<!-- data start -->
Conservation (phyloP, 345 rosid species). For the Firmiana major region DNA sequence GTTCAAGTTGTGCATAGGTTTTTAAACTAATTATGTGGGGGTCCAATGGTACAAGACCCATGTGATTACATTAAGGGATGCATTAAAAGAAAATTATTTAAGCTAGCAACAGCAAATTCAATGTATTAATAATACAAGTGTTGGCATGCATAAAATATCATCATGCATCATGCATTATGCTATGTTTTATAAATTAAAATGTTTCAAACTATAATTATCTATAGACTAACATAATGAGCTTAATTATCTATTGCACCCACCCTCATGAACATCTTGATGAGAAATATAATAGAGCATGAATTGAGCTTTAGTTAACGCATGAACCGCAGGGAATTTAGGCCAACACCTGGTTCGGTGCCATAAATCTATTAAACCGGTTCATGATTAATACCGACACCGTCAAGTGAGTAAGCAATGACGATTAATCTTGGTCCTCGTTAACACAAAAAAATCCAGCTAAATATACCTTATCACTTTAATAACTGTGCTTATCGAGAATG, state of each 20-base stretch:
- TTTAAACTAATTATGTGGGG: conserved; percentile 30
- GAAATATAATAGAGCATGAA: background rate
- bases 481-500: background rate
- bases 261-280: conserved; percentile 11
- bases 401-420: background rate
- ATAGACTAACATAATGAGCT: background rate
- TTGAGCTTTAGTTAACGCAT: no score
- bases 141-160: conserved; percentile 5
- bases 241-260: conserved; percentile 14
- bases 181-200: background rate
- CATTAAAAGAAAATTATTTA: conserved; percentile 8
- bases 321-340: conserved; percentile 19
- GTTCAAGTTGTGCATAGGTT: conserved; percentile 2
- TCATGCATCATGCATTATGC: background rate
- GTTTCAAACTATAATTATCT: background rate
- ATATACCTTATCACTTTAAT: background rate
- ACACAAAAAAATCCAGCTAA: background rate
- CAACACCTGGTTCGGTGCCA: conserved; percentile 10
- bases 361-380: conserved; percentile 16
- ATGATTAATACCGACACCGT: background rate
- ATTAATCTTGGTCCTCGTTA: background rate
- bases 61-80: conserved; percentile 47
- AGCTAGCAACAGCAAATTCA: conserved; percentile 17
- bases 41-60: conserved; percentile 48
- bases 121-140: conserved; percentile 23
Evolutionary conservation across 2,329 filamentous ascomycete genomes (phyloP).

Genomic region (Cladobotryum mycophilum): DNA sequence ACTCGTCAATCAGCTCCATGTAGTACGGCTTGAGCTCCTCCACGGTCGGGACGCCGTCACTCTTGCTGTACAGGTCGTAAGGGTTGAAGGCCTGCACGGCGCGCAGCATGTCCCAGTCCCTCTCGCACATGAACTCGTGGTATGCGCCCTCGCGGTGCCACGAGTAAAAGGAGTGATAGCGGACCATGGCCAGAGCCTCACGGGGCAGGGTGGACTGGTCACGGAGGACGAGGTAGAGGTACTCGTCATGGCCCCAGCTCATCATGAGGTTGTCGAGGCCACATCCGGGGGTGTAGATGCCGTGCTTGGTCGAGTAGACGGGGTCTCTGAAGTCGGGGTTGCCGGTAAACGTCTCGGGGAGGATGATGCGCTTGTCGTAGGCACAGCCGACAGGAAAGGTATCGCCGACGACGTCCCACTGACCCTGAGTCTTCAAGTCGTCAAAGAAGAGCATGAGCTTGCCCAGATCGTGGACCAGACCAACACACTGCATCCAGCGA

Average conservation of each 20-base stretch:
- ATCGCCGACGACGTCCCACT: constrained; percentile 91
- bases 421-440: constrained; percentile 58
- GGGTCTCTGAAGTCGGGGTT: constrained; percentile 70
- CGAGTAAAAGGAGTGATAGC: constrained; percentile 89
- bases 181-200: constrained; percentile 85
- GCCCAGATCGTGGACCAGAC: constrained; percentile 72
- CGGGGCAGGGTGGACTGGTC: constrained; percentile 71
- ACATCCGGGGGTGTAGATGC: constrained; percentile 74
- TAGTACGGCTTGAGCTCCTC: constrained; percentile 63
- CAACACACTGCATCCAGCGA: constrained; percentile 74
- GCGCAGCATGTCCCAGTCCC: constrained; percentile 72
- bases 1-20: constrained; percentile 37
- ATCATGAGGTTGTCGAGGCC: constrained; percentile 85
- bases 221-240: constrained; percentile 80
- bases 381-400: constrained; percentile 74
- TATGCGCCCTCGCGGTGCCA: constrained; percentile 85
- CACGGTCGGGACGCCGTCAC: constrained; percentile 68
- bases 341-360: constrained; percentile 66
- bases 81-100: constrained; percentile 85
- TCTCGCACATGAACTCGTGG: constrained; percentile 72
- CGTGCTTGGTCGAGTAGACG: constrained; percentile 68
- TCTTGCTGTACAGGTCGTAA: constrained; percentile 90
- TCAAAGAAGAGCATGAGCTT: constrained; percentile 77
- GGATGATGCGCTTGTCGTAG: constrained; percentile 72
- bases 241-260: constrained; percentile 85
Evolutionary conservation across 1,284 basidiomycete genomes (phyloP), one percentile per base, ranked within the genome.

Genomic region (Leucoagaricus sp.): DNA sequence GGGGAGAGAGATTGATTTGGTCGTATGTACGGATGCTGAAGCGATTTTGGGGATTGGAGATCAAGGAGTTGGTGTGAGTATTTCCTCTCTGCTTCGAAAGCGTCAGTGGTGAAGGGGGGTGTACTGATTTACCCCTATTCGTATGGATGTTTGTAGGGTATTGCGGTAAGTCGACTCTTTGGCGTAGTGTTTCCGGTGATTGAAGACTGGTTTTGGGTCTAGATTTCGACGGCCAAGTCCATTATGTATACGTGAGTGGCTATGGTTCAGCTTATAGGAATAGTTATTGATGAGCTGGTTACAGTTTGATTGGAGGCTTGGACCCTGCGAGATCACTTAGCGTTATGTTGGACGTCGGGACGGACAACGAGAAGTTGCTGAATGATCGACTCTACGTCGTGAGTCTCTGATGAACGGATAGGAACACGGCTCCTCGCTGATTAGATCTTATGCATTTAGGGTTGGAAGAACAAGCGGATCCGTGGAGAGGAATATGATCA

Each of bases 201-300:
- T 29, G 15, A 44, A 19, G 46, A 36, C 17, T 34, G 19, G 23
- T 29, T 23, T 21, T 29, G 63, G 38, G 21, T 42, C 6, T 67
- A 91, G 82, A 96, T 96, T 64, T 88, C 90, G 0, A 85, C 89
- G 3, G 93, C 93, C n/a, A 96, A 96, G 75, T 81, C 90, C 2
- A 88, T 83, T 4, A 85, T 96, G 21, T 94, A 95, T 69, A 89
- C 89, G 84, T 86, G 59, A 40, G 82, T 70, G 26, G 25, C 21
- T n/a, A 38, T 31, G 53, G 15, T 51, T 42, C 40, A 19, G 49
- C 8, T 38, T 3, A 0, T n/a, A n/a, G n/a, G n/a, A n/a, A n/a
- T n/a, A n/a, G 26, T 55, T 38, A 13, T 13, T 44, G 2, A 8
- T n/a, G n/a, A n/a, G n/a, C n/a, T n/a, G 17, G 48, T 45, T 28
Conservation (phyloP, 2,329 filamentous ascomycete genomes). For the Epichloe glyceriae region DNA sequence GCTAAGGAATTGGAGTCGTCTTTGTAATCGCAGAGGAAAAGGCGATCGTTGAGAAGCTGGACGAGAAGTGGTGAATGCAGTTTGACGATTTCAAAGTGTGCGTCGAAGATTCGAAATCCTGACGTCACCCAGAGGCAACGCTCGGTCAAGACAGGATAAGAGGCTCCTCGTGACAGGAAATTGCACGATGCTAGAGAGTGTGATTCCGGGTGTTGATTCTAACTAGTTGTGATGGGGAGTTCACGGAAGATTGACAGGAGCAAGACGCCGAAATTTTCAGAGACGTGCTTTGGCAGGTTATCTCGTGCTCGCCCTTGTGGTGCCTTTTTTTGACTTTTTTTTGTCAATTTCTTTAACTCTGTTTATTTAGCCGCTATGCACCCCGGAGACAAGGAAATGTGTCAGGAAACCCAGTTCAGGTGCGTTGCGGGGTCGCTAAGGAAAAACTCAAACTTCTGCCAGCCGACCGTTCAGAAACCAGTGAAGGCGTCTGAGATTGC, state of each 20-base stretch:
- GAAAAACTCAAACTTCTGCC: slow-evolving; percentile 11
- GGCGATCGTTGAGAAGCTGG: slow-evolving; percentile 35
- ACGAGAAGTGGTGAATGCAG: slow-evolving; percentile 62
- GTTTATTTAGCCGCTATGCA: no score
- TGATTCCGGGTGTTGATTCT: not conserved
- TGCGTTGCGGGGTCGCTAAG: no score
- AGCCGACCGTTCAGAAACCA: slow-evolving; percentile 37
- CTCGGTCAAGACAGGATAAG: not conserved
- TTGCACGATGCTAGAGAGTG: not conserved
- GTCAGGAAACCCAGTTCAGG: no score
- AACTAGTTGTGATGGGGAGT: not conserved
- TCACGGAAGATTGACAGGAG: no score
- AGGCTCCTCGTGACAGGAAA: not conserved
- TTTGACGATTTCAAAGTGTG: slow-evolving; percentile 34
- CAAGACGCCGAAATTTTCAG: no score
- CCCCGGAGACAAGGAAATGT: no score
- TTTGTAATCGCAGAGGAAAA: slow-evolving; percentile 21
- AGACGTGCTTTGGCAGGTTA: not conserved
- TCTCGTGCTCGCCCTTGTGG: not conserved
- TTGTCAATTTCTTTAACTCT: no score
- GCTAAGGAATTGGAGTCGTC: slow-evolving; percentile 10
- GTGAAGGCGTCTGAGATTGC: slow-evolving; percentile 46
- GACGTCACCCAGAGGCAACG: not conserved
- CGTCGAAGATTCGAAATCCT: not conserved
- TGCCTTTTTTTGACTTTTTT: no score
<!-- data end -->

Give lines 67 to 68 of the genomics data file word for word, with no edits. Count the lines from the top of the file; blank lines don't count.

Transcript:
- T n/a, G n/a, A n/a, G n/a, C n/a, T n/a, G 17, G 48, T 45, T 28
Conservation (phyloP, 2,329 filamentous ascomycete genomes). For the Epichloe glyceriae region DNA sequence GCTAAGGAATTGGAGTCGTCTTTGTAATCGCAGAGGAAAAGGCGATCGTTGAGAAGCTGGACGAGAAGTGGTGAATGCAGTTTGACGATTTCAAAGTGTGCGTCGAAGATTCGAAATCCTGACGTCACCCAGAGGCAACGCTCGGTCAAGACAGGATAAGAGGCTCCTCGTGACAGGAAATTGCACGATGCTAGAGAGTGTGATTCCGGGTGTTGATTCTAACTAGTTGTGATGGGGAGTTCACGGAAGATTGACAGGAGCAAGACGCCGAAATTTTCAGAGACGTGCTTTGGCAGGTTATCTCGTGCTCGCCCTTGTGGTGCCTTTTTTTGACTTTTTTTTGTCAATTTCTTTAACTCTGTTTATTTAGCCGCTATGCACCCCGGAGACAAGGAAATGTGTCAGGAAACCCAGTTCAGGTGCGTTGCGGGGTCGCTAAGGAAAAACTCAAACTTCTGCCAGCCGACCGTTCAGAAACCAGTGAAGGCGTCTGAGATTGC, state of each 20-base stretch: